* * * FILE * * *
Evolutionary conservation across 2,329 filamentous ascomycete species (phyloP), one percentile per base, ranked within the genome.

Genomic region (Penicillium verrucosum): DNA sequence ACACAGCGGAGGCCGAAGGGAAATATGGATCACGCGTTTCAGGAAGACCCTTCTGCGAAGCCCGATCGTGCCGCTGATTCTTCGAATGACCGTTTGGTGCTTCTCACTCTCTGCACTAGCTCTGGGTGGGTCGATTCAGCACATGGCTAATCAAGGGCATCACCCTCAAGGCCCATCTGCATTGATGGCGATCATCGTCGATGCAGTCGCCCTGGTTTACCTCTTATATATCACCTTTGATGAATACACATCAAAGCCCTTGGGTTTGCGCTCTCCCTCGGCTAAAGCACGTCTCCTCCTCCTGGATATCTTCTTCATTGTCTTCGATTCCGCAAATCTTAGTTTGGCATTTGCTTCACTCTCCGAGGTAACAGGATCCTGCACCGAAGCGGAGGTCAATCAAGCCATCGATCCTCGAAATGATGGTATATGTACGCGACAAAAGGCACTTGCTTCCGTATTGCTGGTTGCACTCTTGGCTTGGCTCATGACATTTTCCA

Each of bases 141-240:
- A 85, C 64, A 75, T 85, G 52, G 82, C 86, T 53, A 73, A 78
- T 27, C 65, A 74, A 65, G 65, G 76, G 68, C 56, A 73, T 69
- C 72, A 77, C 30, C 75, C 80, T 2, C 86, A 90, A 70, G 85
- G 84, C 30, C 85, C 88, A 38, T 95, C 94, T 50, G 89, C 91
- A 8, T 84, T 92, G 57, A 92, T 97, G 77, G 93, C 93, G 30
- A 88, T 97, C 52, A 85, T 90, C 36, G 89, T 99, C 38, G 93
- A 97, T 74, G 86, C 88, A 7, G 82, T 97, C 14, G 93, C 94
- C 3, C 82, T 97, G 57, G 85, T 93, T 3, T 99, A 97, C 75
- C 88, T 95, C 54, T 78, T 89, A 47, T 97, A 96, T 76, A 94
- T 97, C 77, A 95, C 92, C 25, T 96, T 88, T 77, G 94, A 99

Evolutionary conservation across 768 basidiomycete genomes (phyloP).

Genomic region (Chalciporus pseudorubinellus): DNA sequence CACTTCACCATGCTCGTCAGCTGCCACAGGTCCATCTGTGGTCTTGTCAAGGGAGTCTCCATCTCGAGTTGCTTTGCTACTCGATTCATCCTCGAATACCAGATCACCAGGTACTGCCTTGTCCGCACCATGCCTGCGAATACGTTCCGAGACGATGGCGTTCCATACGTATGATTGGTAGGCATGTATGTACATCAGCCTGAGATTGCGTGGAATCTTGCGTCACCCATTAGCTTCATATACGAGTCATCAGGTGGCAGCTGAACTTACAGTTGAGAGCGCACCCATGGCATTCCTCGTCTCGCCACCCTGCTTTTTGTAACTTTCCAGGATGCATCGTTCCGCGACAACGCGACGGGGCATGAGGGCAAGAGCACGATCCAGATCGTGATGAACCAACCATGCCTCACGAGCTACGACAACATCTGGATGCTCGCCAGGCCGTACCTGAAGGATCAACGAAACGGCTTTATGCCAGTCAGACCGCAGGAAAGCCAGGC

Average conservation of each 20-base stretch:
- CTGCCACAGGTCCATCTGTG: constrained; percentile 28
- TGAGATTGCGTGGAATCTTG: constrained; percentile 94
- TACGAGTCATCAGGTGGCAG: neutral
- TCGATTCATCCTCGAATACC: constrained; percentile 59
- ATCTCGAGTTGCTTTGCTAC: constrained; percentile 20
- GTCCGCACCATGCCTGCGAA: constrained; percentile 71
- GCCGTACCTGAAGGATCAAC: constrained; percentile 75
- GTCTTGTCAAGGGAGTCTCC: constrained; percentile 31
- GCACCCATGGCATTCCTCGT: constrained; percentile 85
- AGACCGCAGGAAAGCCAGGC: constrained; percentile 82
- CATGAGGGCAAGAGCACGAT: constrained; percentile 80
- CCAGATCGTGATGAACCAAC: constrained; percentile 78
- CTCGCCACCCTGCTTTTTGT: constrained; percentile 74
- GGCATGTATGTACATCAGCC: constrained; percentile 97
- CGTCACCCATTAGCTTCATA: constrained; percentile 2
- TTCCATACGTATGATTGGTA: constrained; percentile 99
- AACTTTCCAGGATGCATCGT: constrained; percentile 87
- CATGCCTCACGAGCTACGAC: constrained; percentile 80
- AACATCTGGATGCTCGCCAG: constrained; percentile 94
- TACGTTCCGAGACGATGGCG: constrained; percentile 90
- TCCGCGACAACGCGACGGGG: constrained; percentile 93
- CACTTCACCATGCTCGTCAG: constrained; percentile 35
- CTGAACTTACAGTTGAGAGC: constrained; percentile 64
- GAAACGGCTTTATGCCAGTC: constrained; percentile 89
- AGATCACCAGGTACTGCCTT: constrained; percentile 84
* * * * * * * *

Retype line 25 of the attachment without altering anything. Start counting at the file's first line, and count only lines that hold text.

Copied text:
- GCACCCATGGCATTCCTCGT: constrained; percentile 85